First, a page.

aproximating last 3 ponts and than using last 2 points of the previus.
Parameters:
xval (float) : Source series
Returns: Aproxiated source value
LFT3(xval, _dir, a)
Discrete Laplace Transform with last 3 points
Parameters:
xval (float) : Source series
_dir (int) : Direction parameter
a (float) : laplace coeficient
Returns: Aproxiated source value
LFT2(xval, _dir, a)
Discrete Laplace Transform with last 2 points
Parameters:
xval (float) : Source series
_dir (int) : Direction parameter
a (float) : laplace coeficient
Returns: Aproxiated source value
LFT(xval, a)
Fast Laplace Transform once. It aproximates usig last 3 points.
Parameters:
xval (float) : Source series
a (float) : laplace coeficient
Returns: Aproxiated source value
LFT32(xval, a)
Combined Discrete Laplace Transforms of LFT3 and LTF2 it aproximates last point by first
aproximating last 3 ponts and than using last 2 points of the previus.
Parameters:
xval (float) : Source series
a (float) : laplace coeficient
Returns: Aproxiated source value
LTF32(xval, a)
Combined Discrete Laplace Transforms of LFT3 and LTF2 it aproximates last point by first
aproximating last 3 ponts and than using last 2 points of the previus.
Parameters:
xval (float) : Source series
a (float) : laplace coeficient
Returns: Aproxiated source value
whitenoise(indic_, _devided, minEmaLength, maxEmaLength, src)
Ehler's Universal Oscillator with White Noise, without extra aproximated src.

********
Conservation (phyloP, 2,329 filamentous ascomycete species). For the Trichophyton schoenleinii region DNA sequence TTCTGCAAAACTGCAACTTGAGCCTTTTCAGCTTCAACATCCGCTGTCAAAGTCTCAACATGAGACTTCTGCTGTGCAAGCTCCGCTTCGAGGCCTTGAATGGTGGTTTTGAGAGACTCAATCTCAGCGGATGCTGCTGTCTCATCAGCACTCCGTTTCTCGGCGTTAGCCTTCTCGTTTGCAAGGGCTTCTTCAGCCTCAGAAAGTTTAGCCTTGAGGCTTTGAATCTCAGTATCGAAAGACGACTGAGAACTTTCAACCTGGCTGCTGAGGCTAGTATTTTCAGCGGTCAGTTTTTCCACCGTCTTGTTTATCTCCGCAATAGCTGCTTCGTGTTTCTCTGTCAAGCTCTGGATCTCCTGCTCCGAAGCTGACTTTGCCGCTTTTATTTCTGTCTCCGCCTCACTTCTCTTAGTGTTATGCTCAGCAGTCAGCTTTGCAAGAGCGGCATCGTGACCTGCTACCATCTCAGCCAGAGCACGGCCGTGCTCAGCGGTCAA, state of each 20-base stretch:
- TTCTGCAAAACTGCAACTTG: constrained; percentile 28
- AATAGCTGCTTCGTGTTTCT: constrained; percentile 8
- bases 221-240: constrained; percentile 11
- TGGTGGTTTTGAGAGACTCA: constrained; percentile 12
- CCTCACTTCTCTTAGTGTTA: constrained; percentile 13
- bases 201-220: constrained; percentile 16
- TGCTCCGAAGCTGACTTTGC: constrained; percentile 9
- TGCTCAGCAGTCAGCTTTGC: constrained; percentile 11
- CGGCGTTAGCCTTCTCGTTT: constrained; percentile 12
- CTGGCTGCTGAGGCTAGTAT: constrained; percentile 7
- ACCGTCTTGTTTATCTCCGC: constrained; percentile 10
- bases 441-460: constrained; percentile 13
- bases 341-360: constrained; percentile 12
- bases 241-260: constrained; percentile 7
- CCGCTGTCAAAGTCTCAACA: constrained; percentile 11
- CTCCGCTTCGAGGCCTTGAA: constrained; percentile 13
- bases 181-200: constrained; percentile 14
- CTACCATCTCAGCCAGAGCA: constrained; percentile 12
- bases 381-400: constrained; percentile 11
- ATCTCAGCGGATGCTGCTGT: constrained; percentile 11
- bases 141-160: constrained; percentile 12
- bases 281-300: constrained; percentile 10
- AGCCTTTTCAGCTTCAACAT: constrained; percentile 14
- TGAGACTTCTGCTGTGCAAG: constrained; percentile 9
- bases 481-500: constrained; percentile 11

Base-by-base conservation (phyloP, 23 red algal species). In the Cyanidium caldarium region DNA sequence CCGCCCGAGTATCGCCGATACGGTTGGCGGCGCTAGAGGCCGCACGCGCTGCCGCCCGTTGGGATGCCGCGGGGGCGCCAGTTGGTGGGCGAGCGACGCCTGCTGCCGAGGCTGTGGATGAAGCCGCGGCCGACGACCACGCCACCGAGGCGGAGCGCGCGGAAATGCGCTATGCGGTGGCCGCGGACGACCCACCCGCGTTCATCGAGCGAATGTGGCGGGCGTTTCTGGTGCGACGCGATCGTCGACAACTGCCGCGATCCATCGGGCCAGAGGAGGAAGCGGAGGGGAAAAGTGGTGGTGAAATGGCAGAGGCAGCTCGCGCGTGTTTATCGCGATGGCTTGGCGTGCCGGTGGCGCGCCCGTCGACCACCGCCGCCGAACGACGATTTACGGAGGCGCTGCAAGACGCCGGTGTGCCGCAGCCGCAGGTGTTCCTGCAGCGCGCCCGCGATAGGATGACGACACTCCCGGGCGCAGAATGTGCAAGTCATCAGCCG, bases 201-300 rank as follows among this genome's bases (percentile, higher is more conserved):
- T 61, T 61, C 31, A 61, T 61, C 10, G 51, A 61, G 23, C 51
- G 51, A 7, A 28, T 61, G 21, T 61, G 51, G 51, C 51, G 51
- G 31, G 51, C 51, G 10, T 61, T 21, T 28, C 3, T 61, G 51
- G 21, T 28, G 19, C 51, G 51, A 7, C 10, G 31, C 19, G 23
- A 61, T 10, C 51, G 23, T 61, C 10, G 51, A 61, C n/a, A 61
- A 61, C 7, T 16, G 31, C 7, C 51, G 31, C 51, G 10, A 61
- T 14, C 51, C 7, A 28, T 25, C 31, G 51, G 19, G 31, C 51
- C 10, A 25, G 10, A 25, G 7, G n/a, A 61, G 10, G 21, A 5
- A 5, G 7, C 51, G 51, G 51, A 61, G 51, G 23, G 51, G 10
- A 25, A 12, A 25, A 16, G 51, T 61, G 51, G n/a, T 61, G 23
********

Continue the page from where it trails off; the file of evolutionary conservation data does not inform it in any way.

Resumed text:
It uses dinamic EMA to aproximate indicator and thus reducing noise.
Parameters:
indic_ (float) : Input series for the indicator values to be smoothed
_devided (int) : Divisor for oscillator calculations
minEmaLength (int) : Minimum EMA length
maxEmaLength (int) : Maximum EMA length
src (float) : Source series
Returns: Smoothed indicator value
whitenoise(indic_, dft1, _devided, minEmaLength, maxEmaLength, src)
Ehler's Universal Oscillator with White Noise and DFT1.
It uses src and sproxiated src (dft1) to clearly define white noice.
It uses dinamic EMA to aproximate indicator and thus reducing noise.
Parameters:
indic_ (float) : Input series for the indicator values to be smoothed
dft1 (float) : Aproximated src value for white noice calculation
_devided (int) : Divisor for oscillator calculations
minEmaLength (int) : Minimum EMA length
maxEmaLength (int) : Maximum EMA length
src (float) : Source series
Returns: Smoothed indicator value
smooth(dft1, indic__, _devided, minEmaLength, maxEmaLength, src)
Smoothing source value with help of indicator series and aproximated source value
It uses src and sproxiated src (dft1) to clearly define white noice.
It uses dinamic EMA to aproximate src and thus reducing noise.
Parameters:
dft1 (float) : Value to be smoothed.
indic__ (float) : Optional input for indicator to help smooth dft1 (default is FFT)
_devided (int) : Divisor for smoothing calculations
minEmaLength (int) : Minimum EMA length
maxEmaLength (int) : Maximum EMA length
src (float) : Source series
Returns: Smoothed source (src) series
smooth(indic__, _devided, minEmaLength, maxEmaLength, src)
Smoothing source value with help of indicator series
It uses dinamic EMA to aproximate src and thus reducing noise.
Parameters:
indic__ (float) : Optional input for indicator to help smooth dft1 (default is FFT)
_devided (int) : Divisor for smoothing calculations
minEmaLength (int) : Minimum EMA length
maxEmaLength (int) : Maximum EMA length
src (float) : Source series
Returns: Smoothed src series
vzo_ema(src, len)
Volume Zone Oscillator with EMA smoothing
Parameters:
src (float) : Source series
len (simple int) : Length parameter for EMA
Returns: VZO value
vzo_sma(src, len)
Volume Zone Oscillator with SMA smoothing
Parameters:
src (float) : Source series
len (int) : Length parameter for SMA
Returns: VZO value
vzo_wma(src, len)
Volume Zone Oscillator with WMA smoothing
Parameters:
src (float) : Source series